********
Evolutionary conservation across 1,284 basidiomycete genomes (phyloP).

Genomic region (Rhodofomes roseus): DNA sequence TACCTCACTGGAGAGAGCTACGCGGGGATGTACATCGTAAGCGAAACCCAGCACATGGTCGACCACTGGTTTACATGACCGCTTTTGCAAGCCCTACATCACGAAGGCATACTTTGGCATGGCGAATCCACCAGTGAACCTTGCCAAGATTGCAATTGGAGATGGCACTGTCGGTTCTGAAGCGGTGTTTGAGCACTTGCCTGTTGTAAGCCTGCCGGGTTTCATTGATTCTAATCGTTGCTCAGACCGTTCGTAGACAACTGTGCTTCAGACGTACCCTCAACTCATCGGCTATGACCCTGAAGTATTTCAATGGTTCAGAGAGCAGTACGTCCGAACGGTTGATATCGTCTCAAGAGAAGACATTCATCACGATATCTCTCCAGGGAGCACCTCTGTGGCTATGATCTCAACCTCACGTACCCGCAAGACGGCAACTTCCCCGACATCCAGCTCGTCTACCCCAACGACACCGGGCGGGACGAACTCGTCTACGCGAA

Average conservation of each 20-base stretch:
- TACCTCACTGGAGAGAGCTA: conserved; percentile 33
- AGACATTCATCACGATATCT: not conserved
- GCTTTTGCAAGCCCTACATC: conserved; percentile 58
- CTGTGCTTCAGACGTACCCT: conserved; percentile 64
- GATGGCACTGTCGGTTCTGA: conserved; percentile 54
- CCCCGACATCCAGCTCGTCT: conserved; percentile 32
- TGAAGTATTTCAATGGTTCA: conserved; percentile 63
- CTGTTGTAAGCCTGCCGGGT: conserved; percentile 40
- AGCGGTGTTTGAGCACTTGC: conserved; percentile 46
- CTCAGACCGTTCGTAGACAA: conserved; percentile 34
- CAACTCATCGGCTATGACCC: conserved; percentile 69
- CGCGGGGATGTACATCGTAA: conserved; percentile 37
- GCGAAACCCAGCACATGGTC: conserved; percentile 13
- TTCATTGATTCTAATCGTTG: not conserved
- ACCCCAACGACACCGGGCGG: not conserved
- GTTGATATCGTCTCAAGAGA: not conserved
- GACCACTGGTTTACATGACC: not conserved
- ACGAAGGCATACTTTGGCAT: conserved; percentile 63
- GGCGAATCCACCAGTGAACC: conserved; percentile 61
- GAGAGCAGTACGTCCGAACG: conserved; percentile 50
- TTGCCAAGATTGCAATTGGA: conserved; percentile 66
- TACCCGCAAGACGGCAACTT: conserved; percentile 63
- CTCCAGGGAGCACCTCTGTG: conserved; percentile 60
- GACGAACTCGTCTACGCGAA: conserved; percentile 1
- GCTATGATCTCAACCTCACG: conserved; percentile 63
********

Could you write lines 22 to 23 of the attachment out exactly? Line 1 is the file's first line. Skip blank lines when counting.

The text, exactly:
- GGCGAATCCACCAGTGAACC: conserved; percentile 61
- GAGAGCAGTACGTCCGAACG: conserved; percentile 50